Despite the general improvement in human rights issues since the country's 2001 armed conflict between ethnic Albanian insurgents and the state's police and military forces, Macedonia's record on human rights faces both several persistent problems as well as new concerns.
First, while there has been limited progress made in specific cases, the Macedonian government continues to demonstrate impunity in prosecuting war crimes committed during the 2001 conflict. In particular, the government has been slow to cooperate with the International Criminal Tribunal for the former Yugoslavia on cases still outstanding. The government has also acted with impunity in response to old and new accusation of torture and ill-treatment when in police custody.
Second, discrimination on grounds of ethnicity and gender continues in state institutions and at large, especially as it concerns Roms. This is despite the government's National Action Plan for the Decade of Roma Inclusion, which has seen little progress in its implementation. A recent public information campaign was also seen to advocate restricting women's constitutional guaranteed reproductive rights. The trafficking of women through Macedonia and domestic abuse also remain issues in need of further action. Furthermore, Macedonia's new draft law on discrimination has been accused of itself been discriminatory by failing to mention discrimination based on sexual orientation.
Third, the majority of over 1,700 refugees, mainly Roma and Ashkalia from Kosovo, currently seeking asylum in Macedonia, continue to be denied access to a full, fair and effective procedure for determining their need for international protection.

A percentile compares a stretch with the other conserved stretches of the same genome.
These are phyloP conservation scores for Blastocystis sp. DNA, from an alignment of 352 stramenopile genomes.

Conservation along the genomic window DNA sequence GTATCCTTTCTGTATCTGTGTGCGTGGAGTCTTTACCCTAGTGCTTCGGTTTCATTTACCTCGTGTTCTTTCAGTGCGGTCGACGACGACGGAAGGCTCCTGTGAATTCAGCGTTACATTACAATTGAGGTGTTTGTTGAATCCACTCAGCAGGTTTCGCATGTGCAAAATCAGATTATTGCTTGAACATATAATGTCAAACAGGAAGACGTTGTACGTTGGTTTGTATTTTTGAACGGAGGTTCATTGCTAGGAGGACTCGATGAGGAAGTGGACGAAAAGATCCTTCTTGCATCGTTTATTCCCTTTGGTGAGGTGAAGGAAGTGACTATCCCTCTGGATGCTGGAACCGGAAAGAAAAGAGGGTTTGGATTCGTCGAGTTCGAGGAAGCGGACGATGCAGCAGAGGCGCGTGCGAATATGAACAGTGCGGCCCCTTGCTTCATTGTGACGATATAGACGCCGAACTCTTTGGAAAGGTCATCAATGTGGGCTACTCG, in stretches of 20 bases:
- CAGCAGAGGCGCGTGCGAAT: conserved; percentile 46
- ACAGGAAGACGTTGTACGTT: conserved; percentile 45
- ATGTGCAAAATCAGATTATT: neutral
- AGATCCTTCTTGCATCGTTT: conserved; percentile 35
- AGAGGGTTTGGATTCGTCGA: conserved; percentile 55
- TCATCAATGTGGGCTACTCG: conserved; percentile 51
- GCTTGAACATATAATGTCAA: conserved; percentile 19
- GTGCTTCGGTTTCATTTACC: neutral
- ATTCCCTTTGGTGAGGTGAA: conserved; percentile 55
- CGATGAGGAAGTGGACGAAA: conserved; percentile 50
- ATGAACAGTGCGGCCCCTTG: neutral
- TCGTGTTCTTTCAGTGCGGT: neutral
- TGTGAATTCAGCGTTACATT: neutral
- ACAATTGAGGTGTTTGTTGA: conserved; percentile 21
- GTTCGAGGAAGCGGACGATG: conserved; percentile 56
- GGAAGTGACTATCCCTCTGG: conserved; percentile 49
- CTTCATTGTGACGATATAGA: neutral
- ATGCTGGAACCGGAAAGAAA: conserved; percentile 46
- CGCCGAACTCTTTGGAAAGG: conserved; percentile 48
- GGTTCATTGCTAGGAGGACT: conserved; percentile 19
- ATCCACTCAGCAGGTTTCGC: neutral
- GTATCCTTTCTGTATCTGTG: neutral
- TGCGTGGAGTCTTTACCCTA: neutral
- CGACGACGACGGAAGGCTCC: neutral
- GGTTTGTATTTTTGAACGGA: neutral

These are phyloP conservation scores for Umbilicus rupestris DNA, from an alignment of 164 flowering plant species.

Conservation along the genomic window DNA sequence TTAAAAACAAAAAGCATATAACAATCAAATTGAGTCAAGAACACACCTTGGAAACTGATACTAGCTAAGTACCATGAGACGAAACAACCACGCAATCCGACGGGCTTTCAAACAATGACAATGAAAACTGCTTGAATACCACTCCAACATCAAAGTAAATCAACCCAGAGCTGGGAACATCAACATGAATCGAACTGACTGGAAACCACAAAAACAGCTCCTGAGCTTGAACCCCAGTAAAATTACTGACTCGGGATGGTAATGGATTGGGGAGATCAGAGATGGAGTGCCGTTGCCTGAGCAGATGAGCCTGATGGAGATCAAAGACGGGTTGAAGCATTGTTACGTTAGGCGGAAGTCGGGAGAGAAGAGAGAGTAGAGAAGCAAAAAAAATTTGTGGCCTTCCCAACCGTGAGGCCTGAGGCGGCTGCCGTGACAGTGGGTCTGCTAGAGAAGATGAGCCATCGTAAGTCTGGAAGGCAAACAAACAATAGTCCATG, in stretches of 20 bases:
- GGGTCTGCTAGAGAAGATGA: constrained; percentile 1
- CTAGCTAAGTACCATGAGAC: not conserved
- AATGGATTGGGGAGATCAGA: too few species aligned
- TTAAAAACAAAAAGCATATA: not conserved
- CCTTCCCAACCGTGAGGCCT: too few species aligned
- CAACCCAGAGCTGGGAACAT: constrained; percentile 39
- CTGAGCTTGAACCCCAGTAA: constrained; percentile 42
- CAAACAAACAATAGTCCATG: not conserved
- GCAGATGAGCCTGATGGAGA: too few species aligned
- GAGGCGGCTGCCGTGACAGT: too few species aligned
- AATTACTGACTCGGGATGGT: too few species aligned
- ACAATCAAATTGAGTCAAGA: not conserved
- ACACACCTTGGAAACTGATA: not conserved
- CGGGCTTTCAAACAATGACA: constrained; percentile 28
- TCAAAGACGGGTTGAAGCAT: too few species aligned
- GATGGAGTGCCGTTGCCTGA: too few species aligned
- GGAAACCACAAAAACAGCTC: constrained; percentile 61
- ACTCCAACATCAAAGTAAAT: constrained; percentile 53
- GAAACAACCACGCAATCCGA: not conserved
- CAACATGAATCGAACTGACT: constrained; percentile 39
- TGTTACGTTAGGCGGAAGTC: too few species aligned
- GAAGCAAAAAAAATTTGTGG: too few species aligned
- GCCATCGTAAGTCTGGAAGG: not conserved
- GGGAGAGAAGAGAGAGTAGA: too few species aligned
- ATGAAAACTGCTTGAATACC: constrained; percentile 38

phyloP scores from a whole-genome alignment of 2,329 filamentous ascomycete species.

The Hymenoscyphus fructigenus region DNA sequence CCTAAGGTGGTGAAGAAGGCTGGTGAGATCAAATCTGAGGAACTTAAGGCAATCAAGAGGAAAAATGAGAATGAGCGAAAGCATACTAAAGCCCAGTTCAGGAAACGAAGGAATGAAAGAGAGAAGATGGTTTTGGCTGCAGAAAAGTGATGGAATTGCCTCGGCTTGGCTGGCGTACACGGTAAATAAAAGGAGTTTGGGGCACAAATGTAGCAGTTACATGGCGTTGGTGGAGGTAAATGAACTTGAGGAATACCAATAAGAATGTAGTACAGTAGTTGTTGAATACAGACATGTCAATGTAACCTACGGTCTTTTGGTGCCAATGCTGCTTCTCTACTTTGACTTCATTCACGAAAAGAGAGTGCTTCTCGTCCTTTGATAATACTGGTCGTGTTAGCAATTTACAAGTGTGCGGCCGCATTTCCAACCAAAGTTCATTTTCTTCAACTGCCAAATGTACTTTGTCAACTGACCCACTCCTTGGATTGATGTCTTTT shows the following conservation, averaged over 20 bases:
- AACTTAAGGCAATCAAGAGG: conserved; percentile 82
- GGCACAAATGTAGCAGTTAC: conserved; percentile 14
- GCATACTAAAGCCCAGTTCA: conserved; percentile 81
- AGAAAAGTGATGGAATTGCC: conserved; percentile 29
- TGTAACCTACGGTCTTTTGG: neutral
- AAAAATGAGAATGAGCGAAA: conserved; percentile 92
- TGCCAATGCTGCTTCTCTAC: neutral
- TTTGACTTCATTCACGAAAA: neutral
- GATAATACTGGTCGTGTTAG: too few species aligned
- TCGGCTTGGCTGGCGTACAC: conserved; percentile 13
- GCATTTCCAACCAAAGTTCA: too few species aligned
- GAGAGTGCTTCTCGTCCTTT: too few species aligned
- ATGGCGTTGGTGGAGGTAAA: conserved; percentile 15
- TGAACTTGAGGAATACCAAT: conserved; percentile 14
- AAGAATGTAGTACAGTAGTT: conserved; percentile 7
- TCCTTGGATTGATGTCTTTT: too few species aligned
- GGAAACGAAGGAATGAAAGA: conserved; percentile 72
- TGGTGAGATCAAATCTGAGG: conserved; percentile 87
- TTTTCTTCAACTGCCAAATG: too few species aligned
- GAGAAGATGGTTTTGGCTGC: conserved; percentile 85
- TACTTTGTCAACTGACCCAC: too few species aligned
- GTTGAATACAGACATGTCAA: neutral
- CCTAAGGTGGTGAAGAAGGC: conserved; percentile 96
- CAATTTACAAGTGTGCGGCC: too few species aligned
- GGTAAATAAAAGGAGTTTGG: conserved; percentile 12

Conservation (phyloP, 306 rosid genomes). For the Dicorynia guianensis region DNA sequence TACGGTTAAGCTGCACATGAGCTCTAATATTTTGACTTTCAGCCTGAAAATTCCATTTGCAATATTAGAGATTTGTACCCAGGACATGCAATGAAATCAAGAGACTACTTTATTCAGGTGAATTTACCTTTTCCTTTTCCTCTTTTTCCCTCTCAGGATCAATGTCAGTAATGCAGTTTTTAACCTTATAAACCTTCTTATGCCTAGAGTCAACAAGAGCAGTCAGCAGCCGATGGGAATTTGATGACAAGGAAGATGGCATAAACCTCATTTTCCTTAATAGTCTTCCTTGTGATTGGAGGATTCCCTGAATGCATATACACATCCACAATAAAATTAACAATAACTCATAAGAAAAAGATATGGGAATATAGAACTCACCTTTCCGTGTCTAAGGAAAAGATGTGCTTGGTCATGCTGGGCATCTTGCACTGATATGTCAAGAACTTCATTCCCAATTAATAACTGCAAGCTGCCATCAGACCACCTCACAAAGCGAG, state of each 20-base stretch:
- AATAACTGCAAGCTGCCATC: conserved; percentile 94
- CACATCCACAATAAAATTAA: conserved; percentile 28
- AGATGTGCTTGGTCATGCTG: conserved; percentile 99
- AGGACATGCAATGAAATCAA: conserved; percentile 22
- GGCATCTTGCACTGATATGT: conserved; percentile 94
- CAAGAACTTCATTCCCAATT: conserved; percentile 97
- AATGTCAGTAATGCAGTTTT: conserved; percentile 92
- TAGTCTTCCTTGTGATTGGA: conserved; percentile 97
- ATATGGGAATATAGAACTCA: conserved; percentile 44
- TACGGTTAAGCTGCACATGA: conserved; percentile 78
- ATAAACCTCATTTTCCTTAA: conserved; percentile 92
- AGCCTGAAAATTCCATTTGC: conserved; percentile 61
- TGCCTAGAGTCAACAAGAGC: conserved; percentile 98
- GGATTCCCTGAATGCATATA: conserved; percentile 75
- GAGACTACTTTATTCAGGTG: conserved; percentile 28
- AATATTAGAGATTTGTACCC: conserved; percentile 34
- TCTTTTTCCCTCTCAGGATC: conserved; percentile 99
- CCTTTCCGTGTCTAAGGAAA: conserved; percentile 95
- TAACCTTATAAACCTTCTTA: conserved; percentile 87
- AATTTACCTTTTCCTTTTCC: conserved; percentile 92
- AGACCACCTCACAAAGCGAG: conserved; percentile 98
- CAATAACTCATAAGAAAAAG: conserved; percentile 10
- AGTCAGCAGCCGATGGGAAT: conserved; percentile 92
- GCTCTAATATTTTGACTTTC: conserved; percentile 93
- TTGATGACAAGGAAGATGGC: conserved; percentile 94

Finally, recent government actions have generated alarm over freedom of expression and church-state separation. Plans to build a church on the central square of Macedonia's capital, Skopje, were supported by the government through the sale of land to the Macedonian Orthodox Church for a nominal price. This move was interpreted by many citizens as the government endorsement of a particular religious platform, an interpretation bolstered by now scrapped plans to introduce religious education in state primary schools. Such moves risk exacerbating tensions between Macedonia's two largest ethnic groups, ethnic Macedonians, who chiefly share an Orthodox Christian heritage, and ethnic Albanians, who in Macedonia tend to share a Muslim heritage. Furthermore, a protest of the proposed church lead by university students from the School of Architecture resulted. The demonstrators were outnumbered and attacked by counter-demonstrators, apparently spontaneously organized by the Macedonian Orthodox church; the police reportedly failed to intervene to protect the architecture students, indeed some media reports described police officers as "passively observing the clash." Responding to these events representatives of the international community in Skopje called on the government to guarantee freedom of expression.